Mature Protein Numbering: R150P

Other Names: ApoE Guangzhou


Clinical Phenotype: Blood Lipids/Lipoproteins, Kidney Disorder: Lipoprotein Glomerulopathy
Reference Assembly: GRCh37/hg19
Position: Chr19:45412056 G>C
Transcript: NM_000041; ENSG00000130203
Coding/Non-Coding: Coding
DNA Change: Substitution
Expected RNA Consequence: Substitution
Expected Protein Consequence: Missense
Codon Change: CGC to CCC
Reference Isoform: APOE Isoform 1
Genomic Region: Exon 4


This mutation was identified in a Chinese family spanning three generations who suffered from lipoprotein glomerulopathy (LPG), a rare kidney disorder in which the glomerular capillaries of the kidney dilate and accumulate layered, lipoprotein-rich aggregates (Luo et al., 2008Saito et al., 2020).

The variant was identified by sequencing exon 4 of APOE and found in all four members diagnosed with LPG, as well as in one of seven asymptomatic individuals (Luo et al., 2008). Of note, the asymptomatic carrier was only 21 years old, and a renal biopsy was not collected. All carriers were heterozygotes. The clinical symptoms were first noted in the mother at age 62, in her daughter and son at age 40, and in her granddaughter at age 12.

Carriers of the mutation had significantly higher levels of plasma triglycerides, total cholesterol, high-density lipoprotein (HDL) cholesterol, and ApoE, but lower levels of low-density lipoprotein (LDL) cholesterol compared with family non-carriers. These abnormalities were observed even though all LPG patients were taking lipid-lowering medications at the time of sample collection. There was no detectable difference in plasma levels of ApoA1 and ApoB between carriers and family non-carriers, but the carriers had lower ApoB levels compared with healthy subjects. Interestingly, family non-carriers had higher levels of both total- and LDL-cholesterol compared with healthy subjects, suggesting some degree of abnormal lipid metabolism even in the absence of the mutation. The variant was named ApoE Guangzhou after the city where the study was done.

This variant is absent from the gnomAD variant database (gnomAD v2.1.1, May 2021).

Biological Effect

The biological effect of this mutation is unknown, but R168 is an evolutionarily conserved residue in the ApoE receptor-binding region (Frieden et al., 2015). It has been proposed to contribute to LDL receptor binding via its positive charge (Lund-Katz et al., 2001), which is substituted with a hydrophobic residue in R168P. In addition, noting that prolines are helix breakers in globular proteins, Luo and co-workers speculated the substitution may change protein structure (Luo et al., 2008). Also of note, the orientation of R168 differs between the common ApoE alleles, ApoE 2,3, and 4 (Chen et al., 2021). In particular, ApoE2 forms a salt bridge with R168 which may contribute to ApoE2’s weak receptor binding. Thus, the effect of the R168P substitution may vary between allelic backgrounds.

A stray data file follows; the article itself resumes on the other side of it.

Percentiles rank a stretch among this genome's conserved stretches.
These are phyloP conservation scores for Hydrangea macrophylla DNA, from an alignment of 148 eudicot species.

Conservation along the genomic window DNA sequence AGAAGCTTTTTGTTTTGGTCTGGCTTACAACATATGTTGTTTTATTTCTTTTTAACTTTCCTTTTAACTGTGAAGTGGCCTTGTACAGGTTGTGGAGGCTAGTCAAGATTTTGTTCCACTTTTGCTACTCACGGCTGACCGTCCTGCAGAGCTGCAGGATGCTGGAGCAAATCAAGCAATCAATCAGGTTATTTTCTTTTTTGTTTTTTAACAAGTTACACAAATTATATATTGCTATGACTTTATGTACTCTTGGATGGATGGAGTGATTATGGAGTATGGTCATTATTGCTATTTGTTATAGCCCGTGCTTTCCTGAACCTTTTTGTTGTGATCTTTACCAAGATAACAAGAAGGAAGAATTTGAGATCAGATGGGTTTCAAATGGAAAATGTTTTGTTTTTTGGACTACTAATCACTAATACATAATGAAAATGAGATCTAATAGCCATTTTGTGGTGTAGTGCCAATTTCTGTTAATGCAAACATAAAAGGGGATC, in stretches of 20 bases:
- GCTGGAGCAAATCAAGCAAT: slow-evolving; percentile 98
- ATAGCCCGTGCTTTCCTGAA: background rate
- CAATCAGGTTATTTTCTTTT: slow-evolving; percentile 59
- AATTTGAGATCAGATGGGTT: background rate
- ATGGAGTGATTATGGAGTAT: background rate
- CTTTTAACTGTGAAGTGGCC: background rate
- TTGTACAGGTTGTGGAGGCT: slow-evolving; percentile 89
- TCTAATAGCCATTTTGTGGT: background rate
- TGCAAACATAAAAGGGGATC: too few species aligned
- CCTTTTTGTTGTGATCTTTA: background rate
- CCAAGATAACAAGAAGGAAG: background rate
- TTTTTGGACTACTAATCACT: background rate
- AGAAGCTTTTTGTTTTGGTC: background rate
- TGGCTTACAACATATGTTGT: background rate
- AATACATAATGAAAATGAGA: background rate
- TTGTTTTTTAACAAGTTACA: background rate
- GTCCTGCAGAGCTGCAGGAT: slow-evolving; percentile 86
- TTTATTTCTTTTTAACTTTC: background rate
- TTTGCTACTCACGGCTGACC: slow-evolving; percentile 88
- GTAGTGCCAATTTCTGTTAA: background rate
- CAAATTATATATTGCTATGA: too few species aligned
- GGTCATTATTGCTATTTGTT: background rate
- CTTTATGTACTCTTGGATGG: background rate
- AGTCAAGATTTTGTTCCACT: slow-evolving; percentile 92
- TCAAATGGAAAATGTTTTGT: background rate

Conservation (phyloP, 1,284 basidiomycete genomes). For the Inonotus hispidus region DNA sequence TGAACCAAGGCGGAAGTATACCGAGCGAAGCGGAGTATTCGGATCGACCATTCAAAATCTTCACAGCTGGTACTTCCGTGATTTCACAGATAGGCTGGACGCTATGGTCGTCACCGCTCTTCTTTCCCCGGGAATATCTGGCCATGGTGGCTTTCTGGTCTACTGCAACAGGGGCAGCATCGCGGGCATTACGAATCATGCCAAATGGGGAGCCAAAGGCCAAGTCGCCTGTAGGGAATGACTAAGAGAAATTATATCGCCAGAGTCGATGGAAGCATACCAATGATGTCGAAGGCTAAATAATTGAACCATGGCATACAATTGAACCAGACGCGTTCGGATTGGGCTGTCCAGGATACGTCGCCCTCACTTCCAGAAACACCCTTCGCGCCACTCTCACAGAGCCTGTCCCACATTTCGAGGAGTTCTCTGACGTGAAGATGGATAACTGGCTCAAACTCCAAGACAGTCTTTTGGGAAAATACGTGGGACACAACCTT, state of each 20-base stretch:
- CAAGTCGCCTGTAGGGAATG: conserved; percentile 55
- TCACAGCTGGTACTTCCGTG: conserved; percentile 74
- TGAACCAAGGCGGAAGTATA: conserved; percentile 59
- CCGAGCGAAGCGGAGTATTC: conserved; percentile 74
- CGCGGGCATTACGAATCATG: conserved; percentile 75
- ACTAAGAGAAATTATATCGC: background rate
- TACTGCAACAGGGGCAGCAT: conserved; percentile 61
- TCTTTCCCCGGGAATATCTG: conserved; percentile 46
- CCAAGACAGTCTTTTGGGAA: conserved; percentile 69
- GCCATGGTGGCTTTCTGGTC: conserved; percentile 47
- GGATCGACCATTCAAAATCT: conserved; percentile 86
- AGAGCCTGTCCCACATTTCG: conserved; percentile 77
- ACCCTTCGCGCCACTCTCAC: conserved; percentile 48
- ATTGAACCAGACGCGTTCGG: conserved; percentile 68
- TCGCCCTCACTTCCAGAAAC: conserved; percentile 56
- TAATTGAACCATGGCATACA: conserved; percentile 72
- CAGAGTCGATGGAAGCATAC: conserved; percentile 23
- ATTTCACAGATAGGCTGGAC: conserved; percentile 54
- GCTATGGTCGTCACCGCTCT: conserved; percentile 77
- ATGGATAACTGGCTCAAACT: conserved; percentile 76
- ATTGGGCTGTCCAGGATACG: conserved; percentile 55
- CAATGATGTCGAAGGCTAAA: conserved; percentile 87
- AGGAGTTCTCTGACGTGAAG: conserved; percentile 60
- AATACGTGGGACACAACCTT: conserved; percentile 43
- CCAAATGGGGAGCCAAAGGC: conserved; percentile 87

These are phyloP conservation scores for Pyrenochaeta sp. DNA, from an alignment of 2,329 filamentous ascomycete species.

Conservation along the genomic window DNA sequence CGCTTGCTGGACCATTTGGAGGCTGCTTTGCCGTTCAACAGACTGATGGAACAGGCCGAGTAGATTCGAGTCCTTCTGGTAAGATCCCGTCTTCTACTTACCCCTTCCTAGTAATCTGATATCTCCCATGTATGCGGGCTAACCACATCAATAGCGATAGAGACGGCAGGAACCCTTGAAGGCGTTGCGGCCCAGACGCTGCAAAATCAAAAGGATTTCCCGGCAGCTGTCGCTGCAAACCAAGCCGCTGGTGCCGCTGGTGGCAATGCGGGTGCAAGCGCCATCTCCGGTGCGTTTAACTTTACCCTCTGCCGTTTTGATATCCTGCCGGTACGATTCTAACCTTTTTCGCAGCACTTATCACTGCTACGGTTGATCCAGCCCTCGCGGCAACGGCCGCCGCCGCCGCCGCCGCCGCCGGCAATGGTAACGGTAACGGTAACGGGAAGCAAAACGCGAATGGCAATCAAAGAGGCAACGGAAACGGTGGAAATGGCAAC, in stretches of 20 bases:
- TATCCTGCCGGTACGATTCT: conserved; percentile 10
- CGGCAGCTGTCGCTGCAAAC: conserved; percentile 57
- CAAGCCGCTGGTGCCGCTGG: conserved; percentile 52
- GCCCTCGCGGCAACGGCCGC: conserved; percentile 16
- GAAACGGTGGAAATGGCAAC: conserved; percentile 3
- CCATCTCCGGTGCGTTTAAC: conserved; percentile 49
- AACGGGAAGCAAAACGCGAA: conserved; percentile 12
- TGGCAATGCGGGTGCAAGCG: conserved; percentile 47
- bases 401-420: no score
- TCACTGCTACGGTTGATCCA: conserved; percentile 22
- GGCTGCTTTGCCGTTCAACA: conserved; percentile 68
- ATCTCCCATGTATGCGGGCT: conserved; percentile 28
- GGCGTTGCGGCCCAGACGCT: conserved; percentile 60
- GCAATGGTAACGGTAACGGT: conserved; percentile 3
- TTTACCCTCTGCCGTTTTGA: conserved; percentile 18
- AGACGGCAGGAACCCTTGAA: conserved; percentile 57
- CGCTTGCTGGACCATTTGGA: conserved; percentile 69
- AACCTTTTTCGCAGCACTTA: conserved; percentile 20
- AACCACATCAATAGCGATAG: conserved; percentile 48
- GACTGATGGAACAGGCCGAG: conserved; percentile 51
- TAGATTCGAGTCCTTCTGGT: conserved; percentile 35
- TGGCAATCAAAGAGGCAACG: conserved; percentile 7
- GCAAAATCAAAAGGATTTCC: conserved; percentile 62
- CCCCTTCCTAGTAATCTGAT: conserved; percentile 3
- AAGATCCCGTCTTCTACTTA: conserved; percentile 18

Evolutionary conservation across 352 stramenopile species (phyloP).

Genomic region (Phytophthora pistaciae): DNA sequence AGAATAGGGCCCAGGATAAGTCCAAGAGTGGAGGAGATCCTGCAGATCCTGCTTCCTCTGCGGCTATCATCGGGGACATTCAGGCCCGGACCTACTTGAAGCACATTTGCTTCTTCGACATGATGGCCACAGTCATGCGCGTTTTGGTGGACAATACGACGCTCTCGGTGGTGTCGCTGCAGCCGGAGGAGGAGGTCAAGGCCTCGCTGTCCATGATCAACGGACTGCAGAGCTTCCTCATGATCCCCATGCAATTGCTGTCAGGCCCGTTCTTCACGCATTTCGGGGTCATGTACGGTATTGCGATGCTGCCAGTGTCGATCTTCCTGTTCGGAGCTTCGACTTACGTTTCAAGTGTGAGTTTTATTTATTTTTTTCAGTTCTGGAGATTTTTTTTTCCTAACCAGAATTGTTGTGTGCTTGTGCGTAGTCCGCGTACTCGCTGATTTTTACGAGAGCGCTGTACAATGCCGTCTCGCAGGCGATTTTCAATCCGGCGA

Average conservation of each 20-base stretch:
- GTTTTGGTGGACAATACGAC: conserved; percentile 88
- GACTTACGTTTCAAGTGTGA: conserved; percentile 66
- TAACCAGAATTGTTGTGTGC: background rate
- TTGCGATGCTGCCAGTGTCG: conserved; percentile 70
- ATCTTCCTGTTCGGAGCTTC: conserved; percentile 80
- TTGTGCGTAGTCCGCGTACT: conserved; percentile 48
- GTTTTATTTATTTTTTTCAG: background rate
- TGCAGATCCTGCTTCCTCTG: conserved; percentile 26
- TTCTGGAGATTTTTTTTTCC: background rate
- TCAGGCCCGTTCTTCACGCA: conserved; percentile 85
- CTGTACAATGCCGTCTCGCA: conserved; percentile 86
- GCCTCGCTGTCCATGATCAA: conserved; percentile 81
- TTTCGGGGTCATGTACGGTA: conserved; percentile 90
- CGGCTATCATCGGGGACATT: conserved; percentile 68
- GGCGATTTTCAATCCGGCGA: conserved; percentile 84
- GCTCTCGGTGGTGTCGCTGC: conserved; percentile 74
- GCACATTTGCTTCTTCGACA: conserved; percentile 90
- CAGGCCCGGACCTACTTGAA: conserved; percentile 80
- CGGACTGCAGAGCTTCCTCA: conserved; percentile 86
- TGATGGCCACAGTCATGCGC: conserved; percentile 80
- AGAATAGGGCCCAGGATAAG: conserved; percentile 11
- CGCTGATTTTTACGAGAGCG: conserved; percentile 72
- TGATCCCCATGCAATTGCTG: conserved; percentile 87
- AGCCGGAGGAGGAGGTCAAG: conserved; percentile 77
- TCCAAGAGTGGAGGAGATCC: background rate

Interestingly, an artificial substitution at this site, R168A, substantially reduced binding of ApoE4 to the microglial leukocyte immunoglobulin-like receptor B3 (LilrB3), a receptor that binds to ApoE4 more strongly than to ApoE3 or ApoE2 and activates pro-inflammatory pathways (Zhou et al., 2023).

There are three additional mutations at this site, two of which have been also tied to LPG. Also of note, R168P’s PHRED-scaled CADD score, which integrates diverse information in silico, was above 20, suggesting a deleterious effect (CADD v.1.6, May 2022).

Last Updated: 17 Feb 2023


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Paper Citations

  1. . Identification of apolipoprotein E Guangzhou (arginine 150 proline), a new variant associated with lipoprotein glomerulopathy. Am J Nephrol. 2008;28(2):347-53. Epub 2007 Nov 29 PubMed.
  2. . Apolipoprotein E-related glomerular disorders. Kidney Int. 2020 Feb;97(2):279-288. Epub 2019 Nov 22 PubMed.
  3. . ApoE: the role of conserved residues in defining function. Protein Sci. 2015 Jan;24(1):138-44. Epub 2014 Dec 9 PubMed.
  4. . Effects of polymorphism on the microenvironment of the LDL receptor-binding region of human apoE. J Lipid Res. 2001 Jun;42(6):894-901. PubMed.
  5. . Apolipoprotein E: Structural Insights and Links to Alzheimer Disease Pathogenesis. Neuron. 2021 Jan 20;109(2):205-221. Epub 2020 Nov 10 PubMed.
  6. . LilrB3 is a putative cell surface receptor of APOE4. Cell Res. 2023 Feb;33(2):116-130. Epub 2023 Jan 2 PubMed.

Further Reading

No Available Further Reading

Protein Diagram

Primary Papers

  1. . Identification of apolipoprotein E Guangzhou (arginine 150 proline), a new variant associated with lipoprotein glomerulopathy. Am J Nephrol. 2008;28(2):347-53. Epub 2007 Nov 29 PubMed.

Other mutations at this position

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